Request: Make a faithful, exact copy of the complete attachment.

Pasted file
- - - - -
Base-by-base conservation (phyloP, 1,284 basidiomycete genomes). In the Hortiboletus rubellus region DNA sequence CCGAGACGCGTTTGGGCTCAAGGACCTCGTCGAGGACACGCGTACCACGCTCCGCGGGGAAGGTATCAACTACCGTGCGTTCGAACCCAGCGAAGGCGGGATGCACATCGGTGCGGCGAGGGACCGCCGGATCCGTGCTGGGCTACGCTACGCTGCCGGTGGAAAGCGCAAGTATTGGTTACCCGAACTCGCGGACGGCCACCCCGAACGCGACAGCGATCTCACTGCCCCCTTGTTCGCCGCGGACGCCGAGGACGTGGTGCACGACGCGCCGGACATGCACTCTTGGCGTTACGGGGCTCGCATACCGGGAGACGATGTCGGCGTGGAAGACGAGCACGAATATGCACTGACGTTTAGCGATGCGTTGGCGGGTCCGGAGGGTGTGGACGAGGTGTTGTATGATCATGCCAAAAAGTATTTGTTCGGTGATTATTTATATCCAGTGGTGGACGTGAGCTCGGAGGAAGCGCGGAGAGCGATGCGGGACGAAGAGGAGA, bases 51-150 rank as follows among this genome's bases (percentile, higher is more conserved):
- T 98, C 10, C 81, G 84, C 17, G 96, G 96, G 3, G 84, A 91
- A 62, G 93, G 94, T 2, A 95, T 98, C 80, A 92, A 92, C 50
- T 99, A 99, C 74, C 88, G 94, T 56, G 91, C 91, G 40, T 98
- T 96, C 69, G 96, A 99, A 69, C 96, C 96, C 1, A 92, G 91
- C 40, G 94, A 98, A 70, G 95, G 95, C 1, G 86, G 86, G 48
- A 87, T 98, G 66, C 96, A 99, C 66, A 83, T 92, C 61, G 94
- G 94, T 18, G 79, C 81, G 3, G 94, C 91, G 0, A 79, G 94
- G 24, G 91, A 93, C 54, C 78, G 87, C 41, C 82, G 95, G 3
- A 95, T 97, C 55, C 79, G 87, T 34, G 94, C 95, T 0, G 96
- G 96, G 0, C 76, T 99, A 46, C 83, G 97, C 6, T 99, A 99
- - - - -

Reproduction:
Base-by-base conservation (phyloP, 1,284 basidiomycete genomes). In the Hortiboletus rubellus region DNA sequence CCGAGACGCGTTTGGGCTCAAGGACCTCGTCGAGGACACGCGTACCACGCTCCGCGGGGAAGGTATCAACTACCGTGCGTTCGAACCCAGCGAAGGCGGGATGCACATCGGTGCGGCGAGGGACCGCCGGATCCGTGCTGGGCTACGCTACGCTGCCGGTGGAAAGCGCAAGTATTGGTTACCCGAACTCGCGGACGGCCACCCCGAACGCGACAGCGATCTCACTGCCCCCTTGTTCGCCGCGGACGCCGAGGACGTGGTGCACGACGCGCCGGACATGCACTCTTGGCGTTACGGGGCTCGCATACCGGGAGACGATGTCGGCGTGGAAGACGAGCACGAATATGCACTGACGTTTAGCGATGCGTTGGCGGGTCCGGAGGGTGTGGACGAGGTGTTGTATGATCATGCCAAAAAGTATTTGTTCGGTGATTATTTATATCCAGTGGTGGACGTGAGCTCGGAGGAAGCGCGGAGAGCGATGCGGGACGAAGAGGAGA, bases 51-150 rank as follows among this genome's bases (percentile, higher is more conserved):
- T 98, C 10, C 81, G 84, C 17, G 96, G 96, G 3, G 84, A 91
- A 62, G 93, G 94, T 2, A 95, T 98, C 80, A 92, A 92, C 50
- T 99, A 99, C 74, C 88, G 94, T 56, G 91, C 91, G 40, T 98
- T 96, C 69, G 96, A 99, A 69, C 96, C 96, C 1, A 92, G 91
- C 40, G 94, A 98, A 70, G 95, G 95, C 1, G 86, G 86, G 48
- A 87, T 98, G 66, C 96, A 99, C 66, A 83, T 92, C 61, G 94
- G 94, T 18, G 79, C 81, G 3, G 94, C 91, G 0, A 79, G 94
- G 24, G 91, A 93, C 54, C 78, G 87, C 41, C 82, G 95, G 3
- A 95, T 97, C 55, C 79, G 87, T 34, G 94, C 95, T 0, G 96
- G 96, G 0, C 76, T 99, A 46, C 83, G 97, C 6, T 99, A 99